I mean really cheap.
According to the Investment News, there have recently been a couple of unsolicited tender offers for Behringer Harvard Short-Term Opportunity Fund I, a limited partnership and Behringer Harvard REIT I, Inc. a nontraded real estate investment trust.
Investors purchased most of the shares and units at $10.
In one minitender, Peachtree Partners is offering twelve, yes $.12, cents per share for the Short-Term Opportunity Fund I. In another, CMG Legacy Income Fund LLC is offering $1.80 per share for Behringer Harvard REIT I. Both of these offers are only a fraction of the fund’s most recently report valuations.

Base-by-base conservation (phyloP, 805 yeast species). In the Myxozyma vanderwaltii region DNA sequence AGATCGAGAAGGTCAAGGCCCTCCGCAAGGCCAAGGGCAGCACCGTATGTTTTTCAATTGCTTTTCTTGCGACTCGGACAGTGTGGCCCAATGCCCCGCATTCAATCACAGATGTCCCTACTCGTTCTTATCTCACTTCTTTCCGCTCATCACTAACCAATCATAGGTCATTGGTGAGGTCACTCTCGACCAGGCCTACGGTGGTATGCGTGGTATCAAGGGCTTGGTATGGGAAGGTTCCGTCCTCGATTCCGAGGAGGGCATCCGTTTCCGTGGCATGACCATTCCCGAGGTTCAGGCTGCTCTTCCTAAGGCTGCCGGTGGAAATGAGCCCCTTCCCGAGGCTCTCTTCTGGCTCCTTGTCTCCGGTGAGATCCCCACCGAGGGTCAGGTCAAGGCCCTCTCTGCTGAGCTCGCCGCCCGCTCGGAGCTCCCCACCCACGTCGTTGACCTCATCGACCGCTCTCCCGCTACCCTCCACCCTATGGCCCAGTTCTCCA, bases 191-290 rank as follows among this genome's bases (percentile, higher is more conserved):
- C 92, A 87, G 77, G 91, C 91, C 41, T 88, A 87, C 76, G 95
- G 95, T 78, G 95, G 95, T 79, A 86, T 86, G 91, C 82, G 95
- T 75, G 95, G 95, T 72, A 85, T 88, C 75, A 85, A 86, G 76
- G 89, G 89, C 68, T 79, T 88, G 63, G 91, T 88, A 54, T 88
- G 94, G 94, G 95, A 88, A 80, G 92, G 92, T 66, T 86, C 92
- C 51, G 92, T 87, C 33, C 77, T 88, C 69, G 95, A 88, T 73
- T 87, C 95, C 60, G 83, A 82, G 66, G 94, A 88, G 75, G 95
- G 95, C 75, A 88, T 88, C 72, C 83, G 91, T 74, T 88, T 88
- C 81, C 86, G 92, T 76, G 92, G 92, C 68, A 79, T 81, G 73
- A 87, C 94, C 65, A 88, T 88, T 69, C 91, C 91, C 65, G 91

Behringer Harvard suspended their redemption program some time ago and investors needing liquidity have few options, if any, if they need to dispose of the investment to raise cash. A websearch for "REIT secondary market" will yield a number of companies who help investors dispose of illiquid investments not traded on exchanges.
Many investors purchased nontraded REITs with the belief that distributions would be consistent and unaware of the fact that no market existed should they need to dispose of the investment to raise cash. Stockbrokers have a duty to warn investors of risks and to make recommendations that are suitable.
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